Severe aplastic anemia, which is characterized by immune-mediated bone marrow hypoplasia and pancytopenia, can be treated effectively with immunosuppressive therapy or allogeneic transplantation. One third of patients have disease that is refractory to immunosuppression, with persistent, severe cytopenia and a profound deficit in hematopoietic stem cells and progenitor cells. Thrombopoietin may increase the number of hematopoietic stem cells and progenitor cells.
We conducted a phase 2 study involving patients with aplastic anemia that was refractory to immunosuppression to determine whether the oral thrombopoietin mimetic eltrombopag (Promacta) can improve blood counts. Twenty-five patients received eltrombopag at a dose of 50 mg, which could be increased, as needed, to a maximum dose of 150 mg daily, for a total of 12 weeks. Primary end points were clinically significant changes in blood counts or transfusion independence. Patients with a response continued to receive eltrombopag.
Eleven of 25 patients (44%) had a hematologic response in at least one lineage at 12 weeks, with minimal toxic effects. Nine patients no longer needed platelet transfusions (median increase in platelet count, 44,000 per cubic millimeter). Six patients had improved hemoglobin levels (median increase, 4.4 g per deciliter); 3 of them were previously dependent on red-cell transfusions and no longer needed transfusions. Nine patients had increased neutrophil counts (median increase, 1350 per cubic millimeter). Serial bone marrow biopsies showed normalization of trilineage hematopoiesis in patients who had a response, without increased fibrosis. Monitoring of immune function revealed no consistent changes.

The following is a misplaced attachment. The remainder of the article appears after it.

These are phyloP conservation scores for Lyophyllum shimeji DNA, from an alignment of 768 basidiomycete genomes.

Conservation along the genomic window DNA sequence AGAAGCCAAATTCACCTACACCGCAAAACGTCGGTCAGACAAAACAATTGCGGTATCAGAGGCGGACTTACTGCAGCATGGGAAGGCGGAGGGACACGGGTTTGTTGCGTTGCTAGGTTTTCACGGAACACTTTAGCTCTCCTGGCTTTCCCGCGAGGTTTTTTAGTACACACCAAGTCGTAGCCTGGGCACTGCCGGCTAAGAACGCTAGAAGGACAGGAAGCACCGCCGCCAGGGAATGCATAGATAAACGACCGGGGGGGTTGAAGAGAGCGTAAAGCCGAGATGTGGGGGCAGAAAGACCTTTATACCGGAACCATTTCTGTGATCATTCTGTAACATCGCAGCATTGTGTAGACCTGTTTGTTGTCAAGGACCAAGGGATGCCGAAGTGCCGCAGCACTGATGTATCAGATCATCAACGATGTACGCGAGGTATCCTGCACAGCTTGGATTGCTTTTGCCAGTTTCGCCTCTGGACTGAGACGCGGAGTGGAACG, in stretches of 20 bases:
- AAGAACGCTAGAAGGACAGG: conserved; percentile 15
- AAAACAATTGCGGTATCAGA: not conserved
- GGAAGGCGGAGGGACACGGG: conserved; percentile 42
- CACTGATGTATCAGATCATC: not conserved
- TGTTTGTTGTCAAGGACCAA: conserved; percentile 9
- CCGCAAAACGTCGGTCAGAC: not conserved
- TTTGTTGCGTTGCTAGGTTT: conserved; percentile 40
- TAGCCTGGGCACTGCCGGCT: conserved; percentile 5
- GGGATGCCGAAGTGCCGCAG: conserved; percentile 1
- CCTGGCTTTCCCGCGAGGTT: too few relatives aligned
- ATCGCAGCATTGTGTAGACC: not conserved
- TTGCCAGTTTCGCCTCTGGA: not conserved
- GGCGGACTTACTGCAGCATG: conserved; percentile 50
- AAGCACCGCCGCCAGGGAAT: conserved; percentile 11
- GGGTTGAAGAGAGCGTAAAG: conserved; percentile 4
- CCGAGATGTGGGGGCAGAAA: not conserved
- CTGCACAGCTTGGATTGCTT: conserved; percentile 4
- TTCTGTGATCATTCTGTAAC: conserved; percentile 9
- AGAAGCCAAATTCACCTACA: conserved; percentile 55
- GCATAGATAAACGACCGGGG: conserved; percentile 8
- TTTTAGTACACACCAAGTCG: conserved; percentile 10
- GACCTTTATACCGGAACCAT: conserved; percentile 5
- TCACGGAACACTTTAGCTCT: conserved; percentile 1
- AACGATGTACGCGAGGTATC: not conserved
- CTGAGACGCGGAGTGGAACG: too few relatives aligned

Treatment with eltrombopag was associated with multilineage clinical responses in some patients with refractory severe aplastic anemia. (Funded by the National Heart, Lung, and Blood Institute; ClinicalTrials.gov number, NCT00922883.).
- aplastic anemia